We recently (and quite unexpectedly) found out that we are expecting for the third time. Almost immediately after the positive pregnancy test, I was inundated with first trimester symptoms.
Only this time, it was different. The nausea and fatigue were unlike anything I experienced with my first two pregnancies. I was queasy or throwing up all the time. I could barely move off of the couch. I was completely exhausted despite sleeping 10+ hours every night.
And my belly? Holy cow, that baby bump came out of nowhere. Friends and family insisted I must be further along than I thought, but I had a different suspicion…
I couldn’t shake the feeling that I might be pregnant with twins.
I anxiously awaited my first doctor’s appointment. When the day finally arrived, I could hardly wait to sneak a peek at the little bean (or beans!) I held my breath as the ultrasound technician prodded around for what felt like an eternity. She spoke slowly as she pressed harder on my abdomen, “It… almost looks like… there is a second sac in there.”
She didn’t say anything else, so I figured it must have been a fluke.
Once in the exam room, the nurse asked how I had been feeling. I told her about my extreme symptoms and that’s when she explained what the ultrasound had shown. It appeared that it had indeed begun as a twin pregnancy. One twin was measuring right on track with a good, strong heartbeat. The other was no longer viable.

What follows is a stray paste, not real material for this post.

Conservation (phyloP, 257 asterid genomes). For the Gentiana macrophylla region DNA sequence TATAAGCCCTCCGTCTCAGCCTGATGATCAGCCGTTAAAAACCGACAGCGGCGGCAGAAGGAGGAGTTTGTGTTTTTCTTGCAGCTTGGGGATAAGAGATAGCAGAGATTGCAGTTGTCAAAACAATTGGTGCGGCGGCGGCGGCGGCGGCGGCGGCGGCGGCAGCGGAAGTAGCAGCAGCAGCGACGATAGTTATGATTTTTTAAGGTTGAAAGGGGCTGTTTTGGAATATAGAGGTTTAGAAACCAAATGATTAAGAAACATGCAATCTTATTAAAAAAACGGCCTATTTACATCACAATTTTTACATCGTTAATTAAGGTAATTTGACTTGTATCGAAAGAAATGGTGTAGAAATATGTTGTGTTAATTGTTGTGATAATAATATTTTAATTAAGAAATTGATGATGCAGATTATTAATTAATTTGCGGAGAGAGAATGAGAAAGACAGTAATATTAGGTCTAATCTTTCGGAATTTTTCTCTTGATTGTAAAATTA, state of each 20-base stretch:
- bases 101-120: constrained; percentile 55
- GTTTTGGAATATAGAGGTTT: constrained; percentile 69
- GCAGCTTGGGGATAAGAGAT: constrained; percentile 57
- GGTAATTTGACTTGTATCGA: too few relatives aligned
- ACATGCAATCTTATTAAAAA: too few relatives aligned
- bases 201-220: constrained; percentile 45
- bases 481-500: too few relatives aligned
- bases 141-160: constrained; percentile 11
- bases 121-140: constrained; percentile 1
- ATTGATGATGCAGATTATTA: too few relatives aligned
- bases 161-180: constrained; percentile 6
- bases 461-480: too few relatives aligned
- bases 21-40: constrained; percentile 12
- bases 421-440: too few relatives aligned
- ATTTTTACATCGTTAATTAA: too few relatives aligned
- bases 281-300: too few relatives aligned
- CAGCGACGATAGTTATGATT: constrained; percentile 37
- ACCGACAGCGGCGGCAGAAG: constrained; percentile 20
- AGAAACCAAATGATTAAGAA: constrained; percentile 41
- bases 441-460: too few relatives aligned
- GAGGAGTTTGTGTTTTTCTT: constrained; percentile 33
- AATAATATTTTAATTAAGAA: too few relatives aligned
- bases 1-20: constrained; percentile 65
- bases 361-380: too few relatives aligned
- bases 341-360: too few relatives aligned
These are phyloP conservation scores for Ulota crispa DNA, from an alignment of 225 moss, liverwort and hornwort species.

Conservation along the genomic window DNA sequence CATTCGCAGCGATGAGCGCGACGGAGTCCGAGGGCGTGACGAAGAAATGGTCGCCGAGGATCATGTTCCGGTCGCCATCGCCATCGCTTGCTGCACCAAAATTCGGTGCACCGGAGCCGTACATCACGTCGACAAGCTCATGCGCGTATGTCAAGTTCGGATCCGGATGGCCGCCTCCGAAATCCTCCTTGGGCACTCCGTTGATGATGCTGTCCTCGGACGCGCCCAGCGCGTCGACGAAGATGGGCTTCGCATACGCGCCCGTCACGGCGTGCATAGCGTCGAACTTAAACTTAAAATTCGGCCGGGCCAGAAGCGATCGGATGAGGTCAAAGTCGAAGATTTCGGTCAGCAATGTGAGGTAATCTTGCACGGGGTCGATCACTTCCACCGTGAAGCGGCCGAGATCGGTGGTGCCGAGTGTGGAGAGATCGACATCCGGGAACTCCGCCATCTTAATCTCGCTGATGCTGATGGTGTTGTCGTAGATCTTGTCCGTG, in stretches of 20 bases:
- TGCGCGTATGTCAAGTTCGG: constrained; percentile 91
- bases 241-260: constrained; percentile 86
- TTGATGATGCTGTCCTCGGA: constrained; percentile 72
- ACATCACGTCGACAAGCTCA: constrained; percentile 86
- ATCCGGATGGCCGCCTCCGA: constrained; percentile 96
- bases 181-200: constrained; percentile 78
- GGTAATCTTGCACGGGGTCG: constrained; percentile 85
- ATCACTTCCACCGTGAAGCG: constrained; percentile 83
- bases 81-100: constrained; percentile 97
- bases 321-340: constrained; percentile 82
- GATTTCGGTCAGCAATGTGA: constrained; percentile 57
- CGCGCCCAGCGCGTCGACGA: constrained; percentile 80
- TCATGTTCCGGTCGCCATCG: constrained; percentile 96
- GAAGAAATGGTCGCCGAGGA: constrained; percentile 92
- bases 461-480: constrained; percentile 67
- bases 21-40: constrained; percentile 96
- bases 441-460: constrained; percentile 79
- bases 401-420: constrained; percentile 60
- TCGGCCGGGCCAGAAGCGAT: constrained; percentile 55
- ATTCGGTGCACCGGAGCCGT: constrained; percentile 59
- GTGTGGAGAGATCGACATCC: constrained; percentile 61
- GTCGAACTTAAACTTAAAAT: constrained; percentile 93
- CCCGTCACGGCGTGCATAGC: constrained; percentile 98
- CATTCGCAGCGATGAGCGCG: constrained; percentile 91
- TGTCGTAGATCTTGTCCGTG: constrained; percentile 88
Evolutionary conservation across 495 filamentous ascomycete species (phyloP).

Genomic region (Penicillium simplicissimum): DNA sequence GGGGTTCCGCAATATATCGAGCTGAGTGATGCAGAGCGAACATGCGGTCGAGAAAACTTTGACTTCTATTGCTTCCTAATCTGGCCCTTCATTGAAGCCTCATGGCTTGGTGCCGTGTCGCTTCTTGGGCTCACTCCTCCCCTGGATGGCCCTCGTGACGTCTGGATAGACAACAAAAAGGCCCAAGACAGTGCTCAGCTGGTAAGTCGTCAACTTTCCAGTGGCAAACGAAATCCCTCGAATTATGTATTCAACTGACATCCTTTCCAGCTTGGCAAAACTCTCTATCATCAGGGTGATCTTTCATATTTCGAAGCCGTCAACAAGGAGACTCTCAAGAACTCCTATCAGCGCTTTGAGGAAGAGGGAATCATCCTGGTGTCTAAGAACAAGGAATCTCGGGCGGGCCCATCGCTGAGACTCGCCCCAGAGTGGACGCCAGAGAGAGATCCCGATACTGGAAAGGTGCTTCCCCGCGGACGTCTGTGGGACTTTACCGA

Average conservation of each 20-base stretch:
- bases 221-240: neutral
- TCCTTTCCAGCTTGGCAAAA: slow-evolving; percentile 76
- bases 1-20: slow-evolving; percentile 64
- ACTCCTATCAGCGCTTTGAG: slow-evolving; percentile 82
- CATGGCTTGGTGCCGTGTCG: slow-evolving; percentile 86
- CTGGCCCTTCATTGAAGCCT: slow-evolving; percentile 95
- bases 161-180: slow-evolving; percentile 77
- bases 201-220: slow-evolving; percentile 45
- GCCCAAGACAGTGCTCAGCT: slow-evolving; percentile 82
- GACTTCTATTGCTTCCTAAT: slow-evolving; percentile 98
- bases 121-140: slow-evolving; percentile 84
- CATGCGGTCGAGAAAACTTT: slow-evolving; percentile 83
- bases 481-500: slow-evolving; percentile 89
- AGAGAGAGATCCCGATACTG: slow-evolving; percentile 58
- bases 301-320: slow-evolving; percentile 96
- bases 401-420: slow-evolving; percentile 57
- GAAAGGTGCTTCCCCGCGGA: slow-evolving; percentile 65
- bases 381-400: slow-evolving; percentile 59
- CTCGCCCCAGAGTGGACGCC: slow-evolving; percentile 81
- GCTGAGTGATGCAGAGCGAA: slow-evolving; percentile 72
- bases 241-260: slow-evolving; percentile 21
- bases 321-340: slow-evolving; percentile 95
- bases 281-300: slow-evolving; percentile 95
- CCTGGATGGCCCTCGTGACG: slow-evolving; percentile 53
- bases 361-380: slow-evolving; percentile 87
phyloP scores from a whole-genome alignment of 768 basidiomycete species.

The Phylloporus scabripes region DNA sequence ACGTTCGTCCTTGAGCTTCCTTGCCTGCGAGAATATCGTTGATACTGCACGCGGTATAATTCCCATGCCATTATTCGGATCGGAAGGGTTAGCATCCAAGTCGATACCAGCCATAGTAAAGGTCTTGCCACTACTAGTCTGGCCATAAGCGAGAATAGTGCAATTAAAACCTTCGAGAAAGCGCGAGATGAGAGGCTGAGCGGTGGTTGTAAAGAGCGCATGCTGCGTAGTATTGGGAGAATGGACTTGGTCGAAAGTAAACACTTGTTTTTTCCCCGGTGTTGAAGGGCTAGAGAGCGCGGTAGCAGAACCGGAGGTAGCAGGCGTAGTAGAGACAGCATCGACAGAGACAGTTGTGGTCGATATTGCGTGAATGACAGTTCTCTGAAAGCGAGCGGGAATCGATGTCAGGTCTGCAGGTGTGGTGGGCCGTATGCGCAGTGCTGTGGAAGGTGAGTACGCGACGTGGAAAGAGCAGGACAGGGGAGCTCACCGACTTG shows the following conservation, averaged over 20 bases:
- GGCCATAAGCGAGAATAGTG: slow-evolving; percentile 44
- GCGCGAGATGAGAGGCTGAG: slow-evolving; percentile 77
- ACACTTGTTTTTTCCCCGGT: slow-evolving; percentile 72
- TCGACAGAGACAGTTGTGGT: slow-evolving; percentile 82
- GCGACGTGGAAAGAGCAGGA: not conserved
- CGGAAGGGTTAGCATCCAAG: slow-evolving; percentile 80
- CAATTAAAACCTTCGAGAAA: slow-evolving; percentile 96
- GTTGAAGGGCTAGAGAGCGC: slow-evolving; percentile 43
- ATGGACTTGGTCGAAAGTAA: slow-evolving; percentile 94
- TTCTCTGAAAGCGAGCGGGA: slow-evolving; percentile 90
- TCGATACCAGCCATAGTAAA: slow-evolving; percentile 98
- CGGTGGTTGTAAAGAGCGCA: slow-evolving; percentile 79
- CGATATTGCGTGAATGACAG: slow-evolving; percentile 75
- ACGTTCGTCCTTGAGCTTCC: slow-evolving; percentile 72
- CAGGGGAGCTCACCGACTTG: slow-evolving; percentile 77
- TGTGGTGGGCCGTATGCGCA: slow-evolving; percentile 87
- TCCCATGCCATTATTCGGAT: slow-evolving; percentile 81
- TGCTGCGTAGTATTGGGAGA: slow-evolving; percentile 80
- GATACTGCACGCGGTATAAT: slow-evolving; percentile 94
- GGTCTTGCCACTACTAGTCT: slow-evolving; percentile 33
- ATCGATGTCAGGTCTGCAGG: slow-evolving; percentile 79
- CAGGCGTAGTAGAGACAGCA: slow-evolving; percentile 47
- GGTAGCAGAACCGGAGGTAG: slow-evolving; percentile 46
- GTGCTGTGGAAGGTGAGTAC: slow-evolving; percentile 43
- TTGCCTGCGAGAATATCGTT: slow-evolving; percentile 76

I was shocked and overcome by a wave of mixed emotions. I blinked back tears, determined not to cry in the office.
As I walked to my car, I struggled to process the news. On the one hand, I was deeply saddened by the loss of life, no matter how small. On the other, I was incredibly grateful for the healthy baby that I was still carrying. A part of me felt guilty for grieving, knowing that many who suffer this kind of loss do not have the same comfort.
As I did more research on my own, I learned that this occurrence has a name: Vanishing Twin Syndrome.
Unlike typical miscarriages that cause bleeding and loss of tissue, there are usually no symptoms at all. This is because the fetal tissue is either absorbed by the other twin or back into the mother’s body. (Isn’t the human body amazing?)
While not exactly common, more and more cases of Vanishing Twin Syndrome have been documented in recent years. This can likely be attributed to advances in ultrasound technology. Because women are having ultrasounds earlier, doctors are able to identify cases that may have gone unnoticed later on.
I also learned that the awkward combination of grief and gratitude is a completely normal response to Vanishing Twin Syndrome.
While I am still working through these contrasting emotions, I find peace through my faith in the Lord and his plan. The love and support of friends and family have been invaluable. As I told a close friend, “It feels strange to mourn the loss of something I didn’t know I had to lose.” She gently reminded me that we mourn the loss of what could have been.
So I’ll grieve for what will never be, and continue to give thanks for the blessing that remains.